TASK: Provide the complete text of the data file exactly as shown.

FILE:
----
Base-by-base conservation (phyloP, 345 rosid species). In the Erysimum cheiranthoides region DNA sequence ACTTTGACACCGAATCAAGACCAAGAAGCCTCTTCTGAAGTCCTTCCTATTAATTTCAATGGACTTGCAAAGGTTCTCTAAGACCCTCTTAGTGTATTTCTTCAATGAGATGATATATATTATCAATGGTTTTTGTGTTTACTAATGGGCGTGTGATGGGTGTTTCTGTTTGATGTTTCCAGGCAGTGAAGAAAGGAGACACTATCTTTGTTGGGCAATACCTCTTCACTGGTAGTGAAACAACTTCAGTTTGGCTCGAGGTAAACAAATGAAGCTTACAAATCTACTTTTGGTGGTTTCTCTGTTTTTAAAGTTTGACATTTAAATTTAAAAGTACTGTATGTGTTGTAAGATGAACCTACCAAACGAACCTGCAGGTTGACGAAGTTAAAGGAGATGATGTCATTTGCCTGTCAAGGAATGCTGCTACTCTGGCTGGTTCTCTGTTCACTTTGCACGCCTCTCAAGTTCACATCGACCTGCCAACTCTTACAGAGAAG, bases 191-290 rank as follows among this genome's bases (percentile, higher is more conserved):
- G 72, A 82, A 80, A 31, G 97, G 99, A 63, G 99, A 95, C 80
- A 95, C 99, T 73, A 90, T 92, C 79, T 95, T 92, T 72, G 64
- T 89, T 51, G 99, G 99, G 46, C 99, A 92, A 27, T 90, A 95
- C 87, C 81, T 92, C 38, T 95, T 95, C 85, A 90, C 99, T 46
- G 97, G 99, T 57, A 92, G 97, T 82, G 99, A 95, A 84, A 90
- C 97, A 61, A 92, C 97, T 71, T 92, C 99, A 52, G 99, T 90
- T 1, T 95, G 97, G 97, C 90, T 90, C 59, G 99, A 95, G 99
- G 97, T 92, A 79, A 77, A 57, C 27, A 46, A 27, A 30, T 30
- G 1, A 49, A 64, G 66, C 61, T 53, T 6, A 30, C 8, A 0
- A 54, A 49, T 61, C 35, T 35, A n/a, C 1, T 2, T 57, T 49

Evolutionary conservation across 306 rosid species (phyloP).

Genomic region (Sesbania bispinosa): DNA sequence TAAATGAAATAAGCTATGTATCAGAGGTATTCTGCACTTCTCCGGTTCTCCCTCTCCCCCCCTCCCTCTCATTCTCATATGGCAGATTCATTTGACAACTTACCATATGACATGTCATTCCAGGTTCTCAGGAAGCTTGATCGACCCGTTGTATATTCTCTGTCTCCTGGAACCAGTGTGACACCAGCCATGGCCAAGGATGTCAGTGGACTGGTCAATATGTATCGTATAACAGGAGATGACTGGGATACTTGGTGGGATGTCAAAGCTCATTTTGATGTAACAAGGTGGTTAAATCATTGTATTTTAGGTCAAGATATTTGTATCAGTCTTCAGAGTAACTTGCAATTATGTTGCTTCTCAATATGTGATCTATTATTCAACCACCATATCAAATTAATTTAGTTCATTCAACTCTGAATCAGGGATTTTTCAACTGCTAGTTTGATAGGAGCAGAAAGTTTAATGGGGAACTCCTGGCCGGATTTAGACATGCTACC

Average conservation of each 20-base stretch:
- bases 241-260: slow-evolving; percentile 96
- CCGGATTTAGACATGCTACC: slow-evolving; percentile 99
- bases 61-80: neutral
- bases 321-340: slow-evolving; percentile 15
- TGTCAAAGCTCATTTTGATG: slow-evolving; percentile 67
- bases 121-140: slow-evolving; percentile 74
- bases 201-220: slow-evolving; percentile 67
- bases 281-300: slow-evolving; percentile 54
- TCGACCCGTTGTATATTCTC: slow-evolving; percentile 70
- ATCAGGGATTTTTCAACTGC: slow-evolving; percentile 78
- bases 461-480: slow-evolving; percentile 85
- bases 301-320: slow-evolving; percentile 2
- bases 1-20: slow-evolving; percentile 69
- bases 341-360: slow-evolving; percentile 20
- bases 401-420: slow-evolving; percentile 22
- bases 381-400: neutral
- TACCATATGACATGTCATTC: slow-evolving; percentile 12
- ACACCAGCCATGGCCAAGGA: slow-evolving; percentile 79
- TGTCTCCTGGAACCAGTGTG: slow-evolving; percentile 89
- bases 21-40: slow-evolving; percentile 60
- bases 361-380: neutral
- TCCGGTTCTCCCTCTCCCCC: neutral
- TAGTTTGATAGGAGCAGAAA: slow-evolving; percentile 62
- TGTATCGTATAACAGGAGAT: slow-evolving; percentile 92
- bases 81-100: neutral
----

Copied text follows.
Base-by-base conservation (phyloP, 345 rosid species). In the Erysimum cheiranthoides region DNA sequence ACTTTGACACCGAATCAAGACCAAGAAGCCTCTTCTGAAGTCCTTCCTATTAATTTCAATGGACTTGCAAAGGTTCTCTAAGACCCTCTTAGTGTATTTCTTCAATGAGATGATATATATTATCAATGGTTTTTGTGTTTACTAATGGGCGTGTGATGGGTGTTTCTGTTTGATGTTTCCAGGCAGTGAAGAAAGGAGACACTATCTTTGTTGGGCAATACCTCTTCACTGGTAGTGAAACAACTTCAGTTTGGCTCGAGGTAAACAAATGAAGCTTACAAATCTACTTTTGGTGGTTTCTCTGTTTTTAAAGTTTGACATTTAAATTTAAAAGTACTGTATGTGTTGTAAGATGAACCTACCAAACGAACCTGCAGGTTGACGAAGTTAAAGGAGATGATGTCATTTGCCTGTCAAGGAATGCTGCTACTCTGGCTGGTTCTCTGTTCACTTTGCACGCCTCTCAAGTTCACATCGACCTGCCAACTCTTACAGAGAAG, bases 191-290 rank as follows among this genome's bases (percentile, higher is more conserved):
- G 72, A 82, A 80, A 31, G 97, G 99, A 63, G 99, A 95, C 80
- A 95, C 99, T 73, A 90, T 92, C 79, T 95, T 92, T 72, G 64
- T 89, T 51, G 99, G 99, G 46, C 99, A 92, A 27, T 90, A 95
- C 87, C 81, T 92, C 38, T 95, T 95, C 85, A 90, C 99, T 46
- G 97, G 99, T 57, A 92, G 97, T 82, G 99, A 95, A 84, A 90
- C 97, A 61, A 92, C 97, T 71, T 92, C 99, A 52, G 99, T 90
- T 1, T 95, G 97, G 97, C 90, T 90, C 59, G 99, A 95, G 99
- G 97, T 92, A 79, A 77, A 57, C 27, A 46, A 27, A 30, T 30
- G 1, A 49, A 64, G 66, C 61, T 53, T 6, A 30, C 8, A 0
- A 54, A 49, T 61, C 35, T 35, A n/a, C 1, T 2, T 57, T 49

Evolutionary conservation across 306 rosid species (phyloP).

Genomic region (Sesbania bispinosa): DNA sequence TAAATGAAATAAGCTATGTATCAGAGGTATTCTGCACTTCTCCGGTTCTCCCTCTCCCCCCCTCCCTCTCATTCTCATATGGCAGATTCATTTGACAACTTACCATATGACATGTCATTCCAGGTTCTCAGGAAGCTTGATCGACCCGTTGTATATTCTCTGTCTCCTGGAACCAGTGTGACACCAGCCATGGCCAAGGATGTCAGTGGACTGGTCAATATGTATCGTATAACAGGAGATGACTGGGATACTTGGTGGGATGTCAAAGCTCATTTTGATGTAACAAGGTGGTTAAATCATTGTATTTTAGGTCAAGATATTTGTATCAGTCTTCAGAGTAACTTGCAATTATGTTGCTTCTCAATATGTGATCTATTATTCAACCACCATATCAAATTAATTTAGTTCATTCAACTCTGAATCAGGGATTTTTCAACTGCTAGTTTGATAGGAGCAGAAAGTTTAATGGGGAACTCCTGGCCGGATTTAGACATGCTACC

Average conservation of each 20-base stretch:
- bases 241-260: slow-evolving; percentile 96
- CCGGATTTAGACATGCTACC: slow-evolving; percentile 99
- bases 61-80: neutral
- bases 321-340: slow-evolving; percentile 15
- TGTCAAAGCTCATTTTGATG: slow-evolving; percentile 67
- bases 121-140: slow-evolving; percentile 74
- bases 201-220: slow-evolving; percentile 67
- bases 281-300: slow-evolving; percentile 54
- TCGACCCGTTGTATATTCTC: slow-evolving; percentile 70
- ATCAGGGATTTTTCAACTGC: slow-evolving; percentile 78
- bases 461-480: slow-evolving; percentile 85
- bases 301-320: slow-evolving; percentile 2
- bases 1-20: slow-evolving; percentile 69
- bases 341-360: slow-evolving; percentile 20
- bases 401-420: slow-evolving; percentile 22
- bases 381-400: neutral
- TACCATATGACATGTCATTC: slow-evolving; percentile 12
- ACACCAGCCATGGCCAAGGA: slow-evolving; percentile 79
- TGTCTCCTGGAACCAGTGTG: slow-evolving; percentile 89
- bases 21-40: slow-evolving; percentile 60
- bases 361-380: neutral
- TCCGGTTCTCCCTCTCCCCC: neutral
- TAGTTTGATAGGAGCAGAAA: slow-evolving; percentile 62
- TGTATCGTATAACAGGAGAT: slow-evolving; percentile 92
- bases 81-100: neutral